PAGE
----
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The Top End's heritage protection laws to come under scrutiny as the work of the 'Juukan Inquiry' continues.
Sarah Collard

1 Mar 2021 - 3:52 PM  UPDATED 1 Mar 2021 - 3:52 PM

The Northern Territory's heritage protection laws to come under scrutiny as the work of the 'Juukan Inquiry' continues. 

The hearings will take place by teleconference on Tuesday and will be looking at the Top End's cultural protection laws, after concerns were raised by Traditional Owners about the expansion of the Gencore McArthur River mine. 

The Central Land Council (CLC), the Aboriginal Areas Protection Authority, and the International Council for Monuments and Sites will be among the groups giving evidence.

In it's submission, the Central Land Council urged state and territory governments as well as the Commonwealth to defer any decision that could potentially damage First Nations sites until relevant legislation can provide adequate protection. 

The CLC said laws protecting Indigenous cultural practice must be based on best principles, as outlined by international standards. 

"Any legislative reform to guarantee the protection of culturally and historically significant sites must be consistent with the United Nations Declaration on the Rights of Indigenous Peoples." the submission stated. 

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The progession of the inquiry comes after Labor senator, Patrick Dodson, on Friday called for a royal commission into mining practices due to increasing fears that significant and sacred sites are at risk due to ongoing mining activity across the continent. 

Recently, BHP reported damage to a registered heritage site in the Pilbara, while Fortescue Metals Group is under investigation for a potential breach of heritage laws at their mine site, near Tom Price.

Mr Dodson told the ABC's RN Drive program that reforms are urgently needed in WA's mineral rich regions.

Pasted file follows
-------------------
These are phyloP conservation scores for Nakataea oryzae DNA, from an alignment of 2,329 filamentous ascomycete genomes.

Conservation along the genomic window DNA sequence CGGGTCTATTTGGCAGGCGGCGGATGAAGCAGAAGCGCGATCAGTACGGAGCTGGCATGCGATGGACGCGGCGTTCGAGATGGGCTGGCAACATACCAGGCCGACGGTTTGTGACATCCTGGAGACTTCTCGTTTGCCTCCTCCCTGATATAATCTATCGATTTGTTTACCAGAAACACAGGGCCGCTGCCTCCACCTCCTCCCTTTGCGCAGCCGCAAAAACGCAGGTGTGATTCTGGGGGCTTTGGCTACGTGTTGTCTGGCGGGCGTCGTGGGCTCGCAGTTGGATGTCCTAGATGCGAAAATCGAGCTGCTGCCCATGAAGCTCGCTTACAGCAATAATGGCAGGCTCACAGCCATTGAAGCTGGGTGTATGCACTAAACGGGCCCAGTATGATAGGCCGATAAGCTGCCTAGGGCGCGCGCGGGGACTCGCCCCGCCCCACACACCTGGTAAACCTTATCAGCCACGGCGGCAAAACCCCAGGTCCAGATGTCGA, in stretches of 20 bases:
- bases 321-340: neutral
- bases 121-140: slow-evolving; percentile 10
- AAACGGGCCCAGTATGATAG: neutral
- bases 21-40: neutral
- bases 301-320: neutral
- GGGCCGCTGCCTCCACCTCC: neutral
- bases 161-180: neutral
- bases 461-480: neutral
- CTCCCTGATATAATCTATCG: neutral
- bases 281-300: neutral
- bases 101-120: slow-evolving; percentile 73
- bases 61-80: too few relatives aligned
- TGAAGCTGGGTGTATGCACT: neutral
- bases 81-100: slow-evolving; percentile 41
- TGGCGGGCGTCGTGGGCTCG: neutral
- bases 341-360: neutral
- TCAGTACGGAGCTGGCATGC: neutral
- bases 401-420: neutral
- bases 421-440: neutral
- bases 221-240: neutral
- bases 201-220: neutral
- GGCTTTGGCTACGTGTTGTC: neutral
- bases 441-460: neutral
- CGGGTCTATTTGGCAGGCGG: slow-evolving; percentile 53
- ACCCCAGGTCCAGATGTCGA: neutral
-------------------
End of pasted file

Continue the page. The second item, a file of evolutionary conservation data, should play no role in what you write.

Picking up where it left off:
"It's a very ancient part of Australia which has got significance for humanity as a whole," Mr Dodson told the program on Friday. 

Mr Dodson said a royal commission into mining practices was needed to fully understand the competing legislations, mining protections, and the extent to which Indigenous people are empowered through the legislation. 

"You have the  capacity to destroy all this without any redress -  we have to seriously take stock as a nation as to whether Indigenous heritage counts for anything in our nation or not," Mr Dodson said. 

"A royal commission has to look at the broader issues than  what we are doing  as a  parliamentary committee... It's a serious issue for the people's whose rights are being affected but for us as a  nation as well."

Mr Dodson will be video conferencing into the inquiry for the continuing investigation into mining giant Rio Tinto’s destruction of Juukan Gorge last April.

Kimberley Land Council CEO Brian Wilkinson said heritage laws are failing First Nations people nationwide.

"It needs one of those intense examinations of only a royal commission with powers can provide," the Yawuru man told NITV News.

"The laws that are made nationally and at the state level are obviously not working," said Mr Wilkinson.

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